Re: [Cfrg] On "non-NIST"

Phillip Hallam-Baker <phill@hallambaker.com> Sat, 28 February 2015 17:39 UTC

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Date: Sat, 28 Feb 2015 12:39:07 -0500
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From: Phillip Hallam-Baker <phill@hallambaker.com>
To: Watson Ladd <watsonbladd@gmail.com>
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Cc: "cfrg@irtf.org" <cfrg@irtf.org>, Paul Hoffman <paul.hoffman@vpnc.org>, Peter Gutmann <pgut001@cs.auckland.ac.nz>
Subject: Re: [Cfrg] On "non-NIST"
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On Sat, Feb 28, 2015 at 12:17 PM, Watson Ladd <watsonbladd@gmail.com> wrote:

> On Sat, Feb 28, 2015 at 7:41 AM, Paul Hoffman <paul.hoffman@vpnc.org>
> wrote:
> > On Feb 28, 2015, at 12:59 AM, Peter Gutmann <pgut001@cs.auckland.ac.nz>
> wrote:
> >>
> >> Paul Hoffman <paul.hoffman@vpnc.org> writes:
> >>
> >>> The term "non-NIST" is predictive, and the crypto community kinda
> sucks at
> >>> predictions. We have no idea what NIST will do in the future if a
> bunch of
> >>> IETF WGs adopt specific elliptic curves that are not P256/P384.
> >>
> >> Why is NIST seen as the ultimate arbiter of what's appropriate though?
> >
> > Not "the", but "an". The reason is that NIST controls what can and
> cannot be given a FIPS-140 certification, and that certification is
> considered important both by companies who want to sell to the US Govt and
> companies that use their certification as a statement that "we did it
> right". If you make an HSM that uses an algorithm not allowed by NIST, you
> cannot get it certified in the CMVP regime. Thus, when NIST is slow to keep
> up with the best practices adopted by the community, it becomes a roadblock
> to deploying better crypto.
>
> This is factually untrue: CMVP certified modules are permitted to
> implement other algorithms: they just can't be in FIPS mode when those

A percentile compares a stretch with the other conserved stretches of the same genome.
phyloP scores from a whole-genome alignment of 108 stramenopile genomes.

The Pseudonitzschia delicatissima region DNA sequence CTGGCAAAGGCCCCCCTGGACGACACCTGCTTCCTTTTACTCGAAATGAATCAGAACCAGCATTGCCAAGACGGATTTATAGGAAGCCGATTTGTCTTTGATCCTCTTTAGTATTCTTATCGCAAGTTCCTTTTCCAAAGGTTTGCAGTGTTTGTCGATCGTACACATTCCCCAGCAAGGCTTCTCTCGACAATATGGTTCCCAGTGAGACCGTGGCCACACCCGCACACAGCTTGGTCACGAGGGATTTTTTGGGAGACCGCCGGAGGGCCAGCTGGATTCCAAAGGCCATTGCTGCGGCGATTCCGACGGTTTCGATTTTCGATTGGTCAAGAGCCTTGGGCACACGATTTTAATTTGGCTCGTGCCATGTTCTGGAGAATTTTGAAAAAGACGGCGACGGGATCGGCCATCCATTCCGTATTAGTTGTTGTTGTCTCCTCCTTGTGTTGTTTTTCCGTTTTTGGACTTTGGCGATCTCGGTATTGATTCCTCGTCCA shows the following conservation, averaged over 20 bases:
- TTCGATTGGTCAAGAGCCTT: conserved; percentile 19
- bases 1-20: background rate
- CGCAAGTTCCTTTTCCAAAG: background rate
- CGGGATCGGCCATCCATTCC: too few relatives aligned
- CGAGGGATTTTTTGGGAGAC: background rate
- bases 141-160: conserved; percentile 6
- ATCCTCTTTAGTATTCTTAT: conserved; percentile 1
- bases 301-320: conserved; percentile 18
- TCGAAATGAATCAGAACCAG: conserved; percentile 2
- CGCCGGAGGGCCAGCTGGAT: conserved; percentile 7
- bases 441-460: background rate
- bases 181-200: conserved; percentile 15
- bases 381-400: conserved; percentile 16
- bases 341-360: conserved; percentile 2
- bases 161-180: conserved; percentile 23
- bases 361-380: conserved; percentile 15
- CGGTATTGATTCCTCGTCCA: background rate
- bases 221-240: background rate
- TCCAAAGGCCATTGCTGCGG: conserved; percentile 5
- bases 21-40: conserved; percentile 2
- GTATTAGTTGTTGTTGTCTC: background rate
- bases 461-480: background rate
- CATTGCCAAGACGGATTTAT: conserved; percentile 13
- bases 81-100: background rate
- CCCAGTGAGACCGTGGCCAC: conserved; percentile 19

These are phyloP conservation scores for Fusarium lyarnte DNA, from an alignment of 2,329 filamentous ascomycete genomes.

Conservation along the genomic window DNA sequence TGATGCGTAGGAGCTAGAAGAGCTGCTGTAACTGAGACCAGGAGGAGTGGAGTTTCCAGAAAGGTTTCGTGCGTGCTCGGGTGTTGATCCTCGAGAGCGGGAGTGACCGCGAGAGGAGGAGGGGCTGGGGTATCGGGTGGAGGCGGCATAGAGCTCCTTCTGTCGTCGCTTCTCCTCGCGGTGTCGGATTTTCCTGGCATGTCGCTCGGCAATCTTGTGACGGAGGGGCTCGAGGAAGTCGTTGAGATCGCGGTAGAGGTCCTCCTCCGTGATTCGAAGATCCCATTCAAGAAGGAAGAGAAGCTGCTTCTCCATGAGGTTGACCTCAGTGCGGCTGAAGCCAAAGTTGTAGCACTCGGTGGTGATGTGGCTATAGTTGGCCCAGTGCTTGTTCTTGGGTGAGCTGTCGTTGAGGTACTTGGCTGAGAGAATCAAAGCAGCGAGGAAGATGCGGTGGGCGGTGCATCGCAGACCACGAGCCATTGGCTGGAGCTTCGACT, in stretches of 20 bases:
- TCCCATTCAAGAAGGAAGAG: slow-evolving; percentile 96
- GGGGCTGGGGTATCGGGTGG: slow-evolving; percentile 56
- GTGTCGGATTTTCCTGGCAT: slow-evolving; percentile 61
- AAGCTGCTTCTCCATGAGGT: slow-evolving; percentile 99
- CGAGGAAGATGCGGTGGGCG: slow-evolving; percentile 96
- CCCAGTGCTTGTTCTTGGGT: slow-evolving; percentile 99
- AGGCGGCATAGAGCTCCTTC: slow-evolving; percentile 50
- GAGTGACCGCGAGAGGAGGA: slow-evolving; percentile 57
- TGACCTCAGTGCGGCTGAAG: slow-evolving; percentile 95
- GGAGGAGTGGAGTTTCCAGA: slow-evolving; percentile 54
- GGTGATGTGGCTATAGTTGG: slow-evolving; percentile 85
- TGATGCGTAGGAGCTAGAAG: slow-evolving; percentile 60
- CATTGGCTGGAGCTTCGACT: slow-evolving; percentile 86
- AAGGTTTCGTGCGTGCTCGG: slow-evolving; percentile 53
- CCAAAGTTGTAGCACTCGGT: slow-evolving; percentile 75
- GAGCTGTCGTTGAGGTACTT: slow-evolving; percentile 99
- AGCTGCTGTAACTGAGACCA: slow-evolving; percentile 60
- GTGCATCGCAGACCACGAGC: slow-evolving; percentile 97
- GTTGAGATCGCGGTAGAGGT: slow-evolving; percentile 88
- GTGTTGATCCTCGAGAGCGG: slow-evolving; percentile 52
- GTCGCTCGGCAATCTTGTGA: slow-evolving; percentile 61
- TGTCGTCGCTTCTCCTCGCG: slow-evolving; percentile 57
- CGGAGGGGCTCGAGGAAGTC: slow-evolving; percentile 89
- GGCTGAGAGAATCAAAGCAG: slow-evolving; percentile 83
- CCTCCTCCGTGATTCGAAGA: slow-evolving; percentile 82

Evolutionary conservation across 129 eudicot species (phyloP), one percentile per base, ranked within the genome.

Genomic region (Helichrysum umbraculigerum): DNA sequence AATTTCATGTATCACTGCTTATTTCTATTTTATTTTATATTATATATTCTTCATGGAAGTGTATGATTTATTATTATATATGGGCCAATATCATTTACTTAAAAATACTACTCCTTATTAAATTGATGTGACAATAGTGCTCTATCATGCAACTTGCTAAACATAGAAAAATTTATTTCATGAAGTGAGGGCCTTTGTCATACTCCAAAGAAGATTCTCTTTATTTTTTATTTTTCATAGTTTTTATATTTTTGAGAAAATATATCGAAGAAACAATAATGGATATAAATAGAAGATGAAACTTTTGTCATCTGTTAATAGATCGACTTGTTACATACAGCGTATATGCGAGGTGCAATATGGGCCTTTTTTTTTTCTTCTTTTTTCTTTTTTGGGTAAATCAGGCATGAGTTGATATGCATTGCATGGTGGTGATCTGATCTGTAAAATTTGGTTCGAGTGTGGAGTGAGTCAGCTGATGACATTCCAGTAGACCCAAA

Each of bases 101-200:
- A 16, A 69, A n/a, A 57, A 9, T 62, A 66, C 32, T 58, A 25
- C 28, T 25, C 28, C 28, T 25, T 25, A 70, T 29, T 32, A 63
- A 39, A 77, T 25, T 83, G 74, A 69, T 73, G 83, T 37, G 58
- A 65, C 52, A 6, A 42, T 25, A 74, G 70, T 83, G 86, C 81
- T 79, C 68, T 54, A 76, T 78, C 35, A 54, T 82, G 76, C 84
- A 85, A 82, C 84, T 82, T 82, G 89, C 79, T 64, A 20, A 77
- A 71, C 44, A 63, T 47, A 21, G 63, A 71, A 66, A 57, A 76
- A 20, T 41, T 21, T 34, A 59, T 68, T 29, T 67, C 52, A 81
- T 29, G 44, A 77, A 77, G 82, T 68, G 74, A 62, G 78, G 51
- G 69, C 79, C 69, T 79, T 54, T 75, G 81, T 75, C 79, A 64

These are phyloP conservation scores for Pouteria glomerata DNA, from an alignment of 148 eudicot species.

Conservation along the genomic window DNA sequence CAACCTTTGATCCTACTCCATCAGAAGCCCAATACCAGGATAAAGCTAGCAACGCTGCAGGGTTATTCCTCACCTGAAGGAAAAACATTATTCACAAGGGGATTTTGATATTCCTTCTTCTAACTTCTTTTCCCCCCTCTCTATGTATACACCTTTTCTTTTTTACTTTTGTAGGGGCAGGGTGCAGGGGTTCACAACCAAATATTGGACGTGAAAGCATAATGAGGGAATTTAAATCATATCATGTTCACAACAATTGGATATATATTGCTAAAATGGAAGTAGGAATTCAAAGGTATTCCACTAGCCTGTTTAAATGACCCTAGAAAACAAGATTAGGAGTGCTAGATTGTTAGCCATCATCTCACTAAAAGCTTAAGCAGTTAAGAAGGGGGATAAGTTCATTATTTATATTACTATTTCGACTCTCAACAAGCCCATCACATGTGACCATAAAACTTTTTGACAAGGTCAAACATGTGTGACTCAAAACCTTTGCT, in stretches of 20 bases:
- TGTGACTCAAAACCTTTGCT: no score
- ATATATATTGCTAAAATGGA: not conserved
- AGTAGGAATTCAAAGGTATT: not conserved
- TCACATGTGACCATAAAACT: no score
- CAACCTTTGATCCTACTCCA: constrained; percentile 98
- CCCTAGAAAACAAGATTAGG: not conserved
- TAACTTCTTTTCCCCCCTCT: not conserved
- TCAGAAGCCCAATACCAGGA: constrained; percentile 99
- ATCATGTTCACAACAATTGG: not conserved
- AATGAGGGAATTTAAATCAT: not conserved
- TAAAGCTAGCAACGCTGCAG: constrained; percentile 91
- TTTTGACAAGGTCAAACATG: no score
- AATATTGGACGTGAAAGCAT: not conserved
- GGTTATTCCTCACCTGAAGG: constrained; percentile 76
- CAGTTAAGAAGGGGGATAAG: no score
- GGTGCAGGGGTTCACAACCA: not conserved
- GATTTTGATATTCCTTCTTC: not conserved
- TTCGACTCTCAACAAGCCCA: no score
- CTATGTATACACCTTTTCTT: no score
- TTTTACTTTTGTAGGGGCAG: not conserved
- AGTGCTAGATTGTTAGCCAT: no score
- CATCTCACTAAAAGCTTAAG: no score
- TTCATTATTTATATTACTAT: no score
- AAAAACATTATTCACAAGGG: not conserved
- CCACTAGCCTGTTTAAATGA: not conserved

> are used. I also don't see how NIST approval or lack thereof slowed
> down RC4 deployment or accelerated SHA1 replacing MD5.
>
> The reality is lots of new designs are using Curve25519 and Ed25519.
> That's because of factors like simple design of APIs, high
> performance, and very good security. Standards body acceptance is not
> a concern here. Just as the reality is that E-521 was picked by
> Brazil, while the new GOST is still being worked on, and the upper
> size limit is just a random number. But never mind reality: we've got
> to expose "signs of strength". We need big numbers for marketing:
> never mind attackers can't break authentication in the future, while
> mobile devices already struggle to validate certificates. We need to
> vote on endianness: nothing more needs to be said.
>
> Is anyone surprised we've become a punchline?
>
> Sincerely,
> Watson Ladd
>
> >
> > This is why we hope that, when this RG finally moves on both the the
> curve and the signing algorithm, NIST adds those to its list of acceptable
> crypto for the FIPS 140 testing. If they don't, people can still deploy it,
> but deployment will be hampered.
> >
> > --Paul Hoffman
> > _______________________________________________
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> > Cfrg@irtf.org
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US NIST chose P521
Brazil chose P521

Isn't that a pattern emerging?